Beam me up
Wood you believe it? The rugged charm of oak is enjoying a revival, says Amelia Thorpe
Anew generation of architects and designers is celebrating the colour, texture and resilience of oak. ‘It’s reliable, steadfast and has historic value,’ states Peter Russell, partner of bespoke joinery specialist Stuart Interiors. ‘we’ve seen a change from the throwaway culture of the latter part of the 20th century—now, people want things that will last.’
Mr Russell says he’s currently creating a large solid-oak staircase for a new-build house, with a construction team worrying about whether they need to create a special steel support. ‘I have to explain that there’s no need: solid-oak staircases put into houses 500 years ago still exist today,’ he says.
‘Other blonde timbers, such as sycamore and maple, tend to yellow, whereas oak improves with age,’ explains Bruce Hodgson, MD and creative director of bespoke kitchen specialist Artichoke. ‘It can be fumed to take on different colours, offering a wide choice of possibilities from raw blonde to almost pitch black.’
Stains, washes, waxes and oils can all be used to introduce variety and Artichoke might also use copper or nylon brushes to create burnished finishes that break out the natural figuring of the wood. ‘Oak sits well with most colours, including just about the entire Farrow & Ball paint chart, as well as with all kinds of other materials, such as stainless steel, chrome, nickel, bronzes and aged brasses,’ says Mr Hodgson. ‘It fits well in all kinds of interiors, just as it has always done, and that also makes it a good investment for the future.’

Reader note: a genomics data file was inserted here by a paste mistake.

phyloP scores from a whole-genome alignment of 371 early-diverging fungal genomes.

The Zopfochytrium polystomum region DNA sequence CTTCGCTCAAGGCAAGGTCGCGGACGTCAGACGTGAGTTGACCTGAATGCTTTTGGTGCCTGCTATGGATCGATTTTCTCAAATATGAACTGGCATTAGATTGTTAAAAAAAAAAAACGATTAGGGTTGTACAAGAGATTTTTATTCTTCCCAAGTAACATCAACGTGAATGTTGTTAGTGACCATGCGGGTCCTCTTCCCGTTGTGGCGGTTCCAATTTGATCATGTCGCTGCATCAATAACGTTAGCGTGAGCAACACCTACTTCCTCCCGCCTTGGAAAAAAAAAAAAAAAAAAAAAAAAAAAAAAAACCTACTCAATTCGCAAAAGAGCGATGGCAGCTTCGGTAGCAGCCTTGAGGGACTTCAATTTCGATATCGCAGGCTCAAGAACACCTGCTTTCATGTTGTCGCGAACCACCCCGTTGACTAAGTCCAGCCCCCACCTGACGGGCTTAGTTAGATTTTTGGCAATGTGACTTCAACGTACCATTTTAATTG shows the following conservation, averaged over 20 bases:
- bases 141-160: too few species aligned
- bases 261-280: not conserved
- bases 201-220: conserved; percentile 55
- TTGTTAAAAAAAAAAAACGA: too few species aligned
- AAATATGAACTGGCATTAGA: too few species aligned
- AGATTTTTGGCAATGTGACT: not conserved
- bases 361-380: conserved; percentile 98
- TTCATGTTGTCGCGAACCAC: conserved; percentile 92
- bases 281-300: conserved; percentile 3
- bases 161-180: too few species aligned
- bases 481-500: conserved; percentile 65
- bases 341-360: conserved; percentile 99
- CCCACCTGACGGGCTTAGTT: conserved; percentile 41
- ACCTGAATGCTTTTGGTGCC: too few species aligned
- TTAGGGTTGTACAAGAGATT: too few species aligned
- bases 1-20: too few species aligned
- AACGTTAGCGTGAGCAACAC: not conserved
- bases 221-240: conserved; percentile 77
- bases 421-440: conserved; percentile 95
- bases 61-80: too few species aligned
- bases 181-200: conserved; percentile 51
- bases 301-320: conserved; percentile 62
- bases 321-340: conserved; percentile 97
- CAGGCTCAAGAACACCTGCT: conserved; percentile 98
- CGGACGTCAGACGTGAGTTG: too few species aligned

For Andrew Inchley, a director of Yiangou, it is oak’s functional benefits that are the main attraction. ‘It is a very strong, stable wood, making it a great building material, and it’s also highly versatile,’ says Andrew Inchley, director of Yiangou Architects. ‘You can treat it, polish it and get a very “finished” look that works beautifully on panelling in a traditional interior, for example, or you can leave it in its natural state, without waxes and oils, to create a more stripped-back appearance, which works well in a contemporary home.’
Mr Inchley reveals that he enjoys using oak cladding on the exterior of a building, so that the timber has a chance to silver over time, or combining oak with other construction materials to create variation. ‘I like the contrast between something perfect and sleek, such as metal-framed glass, with something natural, such as oak, which will age over time,’ he says.
And to avoid oak looking heavy? Again, he believes in creating contrast, setting oak beams against a light-painted ceiling, for example, or using a slender oak frame around a large panel of glass to create a beautiful picture window. ‘A sea of oak just doesn’t have the same impact,’ he says. ‘It’s far more effective to allow the wood to stand out.’ Artichoke (www.artichoke-ltd.com; 01934 745270) Stuart Interiors (01935 826659; www. stuartinteriors.com) Yiangou Architects (01285 888150; www. yiangou.com)
Above: An oak ceiling and beams add warmth to this Cotswold barn by Mcclean Quinlan (020–8870 8600; www.mcleanquinlan.com). Below: Panelling by Stuart Interiors (01935 826659; www.stuartinteriors.com)